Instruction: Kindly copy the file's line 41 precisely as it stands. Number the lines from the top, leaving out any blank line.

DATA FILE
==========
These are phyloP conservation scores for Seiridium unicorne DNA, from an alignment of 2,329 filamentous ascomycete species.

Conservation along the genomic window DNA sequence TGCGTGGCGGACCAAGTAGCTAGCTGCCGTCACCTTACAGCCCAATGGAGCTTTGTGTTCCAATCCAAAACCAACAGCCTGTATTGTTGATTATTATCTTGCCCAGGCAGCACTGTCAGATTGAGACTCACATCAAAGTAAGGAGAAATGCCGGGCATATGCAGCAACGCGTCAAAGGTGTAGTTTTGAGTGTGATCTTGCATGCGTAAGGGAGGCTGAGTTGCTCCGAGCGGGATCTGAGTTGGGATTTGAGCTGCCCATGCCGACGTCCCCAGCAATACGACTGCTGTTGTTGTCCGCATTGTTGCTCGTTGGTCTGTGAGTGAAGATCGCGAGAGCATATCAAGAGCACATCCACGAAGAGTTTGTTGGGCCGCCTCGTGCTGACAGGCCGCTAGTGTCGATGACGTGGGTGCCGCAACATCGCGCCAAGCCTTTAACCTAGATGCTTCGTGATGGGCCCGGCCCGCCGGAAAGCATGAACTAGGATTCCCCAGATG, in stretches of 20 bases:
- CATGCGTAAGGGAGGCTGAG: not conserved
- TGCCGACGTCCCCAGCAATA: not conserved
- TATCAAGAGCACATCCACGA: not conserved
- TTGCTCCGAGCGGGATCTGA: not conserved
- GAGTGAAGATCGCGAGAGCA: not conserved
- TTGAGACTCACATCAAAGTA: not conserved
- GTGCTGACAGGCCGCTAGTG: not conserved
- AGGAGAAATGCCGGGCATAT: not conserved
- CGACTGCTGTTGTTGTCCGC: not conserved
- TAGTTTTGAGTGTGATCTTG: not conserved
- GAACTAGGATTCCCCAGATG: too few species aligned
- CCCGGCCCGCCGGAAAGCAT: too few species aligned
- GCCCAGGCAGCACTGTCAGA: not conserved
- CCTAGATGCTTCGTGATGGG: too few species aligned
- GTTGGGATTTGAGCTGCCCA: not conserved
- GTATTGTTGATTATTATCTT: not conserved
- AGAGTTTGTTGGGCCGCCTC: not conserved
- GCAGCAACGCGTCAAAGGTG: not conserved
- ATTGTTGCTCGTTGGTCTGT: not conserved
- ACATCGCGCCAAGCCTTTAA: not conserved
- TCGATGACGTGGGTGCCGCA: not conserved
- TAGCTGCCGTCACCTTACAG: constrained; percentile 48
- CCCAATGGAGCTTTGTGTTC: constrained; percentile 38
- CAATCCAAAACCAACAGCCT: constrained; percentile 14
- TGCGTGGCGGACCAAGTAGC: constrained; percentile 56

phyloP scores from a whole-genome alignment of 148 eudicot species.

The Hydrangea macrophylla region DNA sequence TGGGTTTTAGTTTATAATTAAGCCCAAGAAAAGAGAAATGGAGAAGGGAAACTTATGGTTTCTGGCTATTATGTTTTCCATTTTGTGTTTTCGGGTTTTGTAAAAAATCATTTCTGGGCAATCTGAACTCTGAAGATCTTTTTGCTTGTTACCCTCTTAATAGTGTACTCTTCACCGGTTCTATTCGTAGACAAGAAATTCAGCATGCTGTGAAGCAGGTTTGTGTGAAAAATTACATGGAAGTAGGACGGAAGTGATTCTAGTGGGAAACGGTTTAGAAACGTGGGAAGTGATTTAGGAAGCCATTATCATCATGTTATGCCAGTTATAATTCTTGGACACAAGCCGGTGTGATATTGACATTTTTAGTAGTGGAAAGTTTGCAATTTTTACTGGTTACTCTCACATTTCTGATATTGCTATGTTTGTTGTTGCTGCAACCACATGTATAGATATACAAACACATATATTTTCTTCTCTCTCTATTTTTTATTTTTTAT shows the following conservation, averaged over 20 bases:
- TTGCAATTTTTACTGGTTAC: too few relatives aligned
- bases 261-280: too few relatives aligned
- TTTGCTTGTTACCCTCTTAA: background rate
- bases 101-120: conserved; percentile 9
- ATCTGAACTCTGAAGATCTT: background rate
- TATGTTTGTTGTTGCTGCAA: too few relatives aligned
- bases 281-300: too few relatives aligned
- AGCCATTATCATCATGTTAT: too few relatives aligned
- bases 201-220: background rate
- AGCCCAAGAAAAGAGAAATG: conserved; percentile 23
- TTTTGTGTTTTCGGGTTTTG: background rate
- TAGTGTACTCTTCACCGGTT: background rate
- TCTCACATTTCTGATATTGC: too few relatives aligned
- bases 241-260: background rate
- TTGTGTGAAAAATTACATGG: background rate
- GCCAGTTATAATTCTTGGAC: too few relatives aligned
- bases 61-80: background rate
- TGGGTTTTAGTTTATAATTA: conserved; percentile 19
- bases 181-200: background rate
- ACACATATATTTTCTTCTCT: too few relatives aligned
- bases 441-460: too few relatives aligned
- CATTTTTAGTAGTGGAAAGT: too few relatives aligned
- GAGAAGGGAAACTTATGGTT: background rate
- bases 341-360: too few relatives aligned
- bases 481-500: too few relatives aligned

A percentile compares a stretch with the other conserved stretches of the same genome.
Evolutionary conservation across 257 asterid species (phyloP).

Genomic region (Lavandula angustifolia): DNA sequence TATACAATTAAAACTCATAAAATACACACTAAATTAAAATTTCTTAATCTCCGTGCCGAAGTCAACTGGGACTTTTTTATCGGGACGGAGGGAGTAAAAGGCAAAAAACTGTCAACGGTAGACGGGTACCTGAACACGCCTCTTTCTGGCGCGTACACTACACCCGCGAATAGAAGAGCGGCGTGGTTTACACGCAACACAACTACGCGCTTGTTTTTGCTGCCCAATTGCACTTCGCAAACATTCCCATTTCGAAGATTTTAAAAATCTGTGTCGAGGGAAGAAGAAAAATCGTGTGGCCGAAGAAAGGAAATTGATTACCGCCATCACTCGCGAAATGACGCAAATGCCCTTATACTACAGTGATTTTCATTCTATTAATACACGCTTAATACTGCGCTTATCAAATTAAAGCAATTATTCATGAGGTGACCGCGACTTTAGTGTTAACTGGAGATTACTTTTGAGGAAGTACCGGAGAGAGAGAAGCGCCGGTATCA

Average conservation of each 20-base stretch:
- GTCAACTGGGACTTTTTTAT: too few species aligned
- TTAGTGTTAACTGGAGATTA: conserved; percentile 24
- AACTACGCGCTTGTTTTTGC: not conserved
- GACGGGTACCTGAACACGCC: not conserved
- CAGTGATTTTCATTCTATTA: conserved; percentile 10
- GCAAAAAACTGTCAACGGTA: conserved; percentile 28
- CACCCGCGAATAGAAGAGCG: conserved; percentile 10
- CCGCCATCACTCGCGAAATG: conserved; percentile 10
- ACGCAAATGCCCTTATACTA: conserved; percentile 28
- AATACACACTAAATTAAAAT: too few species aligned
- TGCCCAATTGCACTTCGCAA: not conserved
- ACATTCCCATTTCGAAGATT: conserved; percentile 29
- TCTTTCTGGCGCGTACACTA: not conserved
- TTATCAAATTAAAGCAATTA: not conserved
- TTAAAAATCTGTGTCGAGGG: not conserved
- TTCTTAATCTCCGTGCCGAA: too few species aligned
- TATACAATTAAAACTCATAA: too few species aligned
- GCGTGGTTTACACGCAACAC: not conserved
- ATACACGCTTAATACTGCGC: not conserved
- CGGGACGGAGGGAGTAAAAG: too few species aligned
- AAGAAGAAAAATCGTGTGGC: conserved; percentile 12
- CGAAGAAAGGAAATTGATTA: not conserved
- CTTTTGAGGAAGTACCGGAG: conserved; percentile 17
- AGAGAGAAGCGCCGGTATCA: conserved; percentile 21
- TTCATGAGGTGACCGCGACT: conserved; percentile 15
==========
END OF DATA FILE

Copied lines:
- TAGTGTACTCTTCACCGGTT: background rate